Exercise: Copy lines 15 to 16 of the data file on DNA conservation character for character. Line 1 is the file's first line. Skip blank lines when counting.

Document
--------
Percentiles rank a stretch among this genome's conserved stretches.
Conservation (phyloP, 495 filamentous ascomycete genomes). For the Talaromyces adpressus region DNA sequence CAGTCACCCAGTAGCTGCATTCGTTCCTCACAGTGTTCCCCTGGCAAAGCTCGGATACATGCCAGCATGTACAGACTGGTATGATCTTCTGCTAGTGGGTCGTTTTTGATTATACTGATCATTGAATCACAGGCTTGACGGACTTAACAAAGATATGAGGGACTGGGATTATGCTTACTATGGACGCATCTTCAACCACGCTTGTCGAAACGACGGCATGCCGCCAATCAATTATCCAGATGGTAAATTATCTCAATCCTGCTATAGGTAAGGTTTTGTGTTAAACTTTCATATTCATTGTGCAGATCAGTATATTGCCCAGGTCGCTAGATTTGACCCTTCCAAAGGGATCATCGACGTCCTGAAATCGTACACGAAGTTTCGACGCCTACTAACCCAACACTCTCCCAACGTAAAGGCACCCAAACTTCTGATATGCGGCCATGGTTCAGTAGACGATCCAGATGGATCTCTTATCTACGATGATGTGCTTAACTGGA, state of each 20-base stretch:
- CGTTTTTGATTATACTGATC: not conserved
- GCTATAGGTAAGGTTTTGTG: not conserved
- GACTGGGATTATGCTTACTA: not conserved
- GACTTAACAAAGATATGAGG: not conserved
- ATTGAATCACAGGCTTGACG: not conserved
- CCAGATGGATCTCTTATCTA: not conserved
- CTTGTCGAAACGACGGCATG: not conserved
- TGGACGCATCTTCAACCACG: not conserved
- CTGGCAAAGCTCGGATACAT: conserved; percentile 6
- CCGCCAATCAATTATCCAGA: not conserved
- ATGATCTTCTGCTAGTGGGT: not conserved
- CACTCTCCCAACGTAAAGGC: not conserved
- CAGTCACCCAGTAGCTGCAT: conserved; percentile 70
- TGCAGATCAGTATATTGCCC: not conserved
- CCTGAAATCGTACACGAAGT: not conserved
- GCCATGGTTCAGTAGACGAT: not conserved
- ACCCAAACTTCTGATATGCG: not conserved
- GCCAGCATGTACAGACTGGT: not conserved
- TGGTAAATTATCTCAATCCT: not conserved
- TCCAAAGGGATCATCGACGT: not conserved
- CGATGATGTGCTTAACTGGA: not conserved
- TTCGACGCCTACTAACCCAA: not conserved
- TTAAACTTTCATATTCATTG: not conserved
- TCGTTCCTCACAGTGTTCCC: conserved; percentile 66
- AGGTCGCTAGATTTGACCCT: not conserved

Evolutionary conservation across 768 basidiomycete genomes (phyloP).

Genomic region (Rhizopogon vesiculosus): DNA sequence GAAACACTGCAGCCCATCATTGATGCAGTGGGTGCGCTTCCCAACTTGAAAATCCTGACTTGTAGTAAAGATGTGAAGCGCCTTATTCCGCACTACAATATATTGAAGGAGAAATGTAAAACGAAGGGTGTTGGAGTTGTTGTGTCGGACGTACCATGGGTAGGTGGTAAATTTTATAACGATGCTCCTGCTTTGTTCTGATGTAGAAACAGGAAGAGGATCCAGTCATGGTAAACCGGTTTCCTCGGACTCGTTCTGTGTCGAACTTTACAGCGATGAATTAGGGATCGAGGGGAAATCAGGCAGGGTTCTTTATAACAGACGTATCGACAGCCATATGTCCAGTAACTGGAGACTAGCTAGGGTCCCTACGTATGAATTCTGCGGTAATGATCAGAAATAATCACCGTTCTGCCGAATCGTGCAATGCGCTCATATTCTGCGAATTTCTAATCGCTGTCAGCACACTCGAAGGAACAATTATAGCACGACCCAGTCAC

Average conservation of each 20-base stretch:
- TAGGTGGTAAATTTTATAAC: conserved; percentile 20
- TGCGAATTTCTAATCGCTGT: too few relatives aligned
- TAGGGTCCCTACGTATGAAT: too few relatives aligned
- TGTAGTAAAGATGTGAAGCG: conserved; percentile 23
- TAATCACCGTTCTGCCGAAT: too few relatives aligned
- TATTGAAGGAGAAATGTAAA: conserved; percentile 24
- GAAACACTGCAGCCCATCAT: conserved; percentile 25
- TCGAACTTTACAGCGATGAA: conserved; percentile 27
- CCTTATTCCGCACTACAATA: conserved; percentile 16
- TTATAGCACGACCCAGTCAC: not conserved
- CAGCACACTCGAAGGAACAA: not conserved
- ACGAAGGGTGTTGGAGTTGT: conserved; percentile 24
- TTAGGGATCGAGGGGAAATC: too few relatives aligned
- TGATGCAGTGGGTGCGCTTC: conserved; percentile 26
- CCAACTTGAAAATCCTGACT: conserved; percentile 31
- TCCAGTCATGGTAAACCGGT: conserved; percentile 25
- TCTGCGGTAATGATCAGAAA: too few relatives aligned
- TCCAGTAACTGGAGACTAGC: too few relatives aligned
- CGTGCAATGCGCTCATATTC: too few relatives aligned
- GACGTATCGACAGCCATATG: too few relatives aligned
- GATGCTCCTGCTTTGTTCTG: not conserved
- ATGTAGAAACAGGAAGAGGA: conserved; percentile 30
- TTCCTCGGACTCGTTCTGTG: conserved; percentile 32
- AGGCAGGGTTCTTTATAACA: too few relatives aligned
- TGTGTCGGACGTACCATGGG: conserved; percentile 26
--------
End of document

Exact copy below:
- CAGTCACCCAGTAGCTGCAT: conserved; percentile 70
- TGCAGATCAGTATATTGCCC: not conserved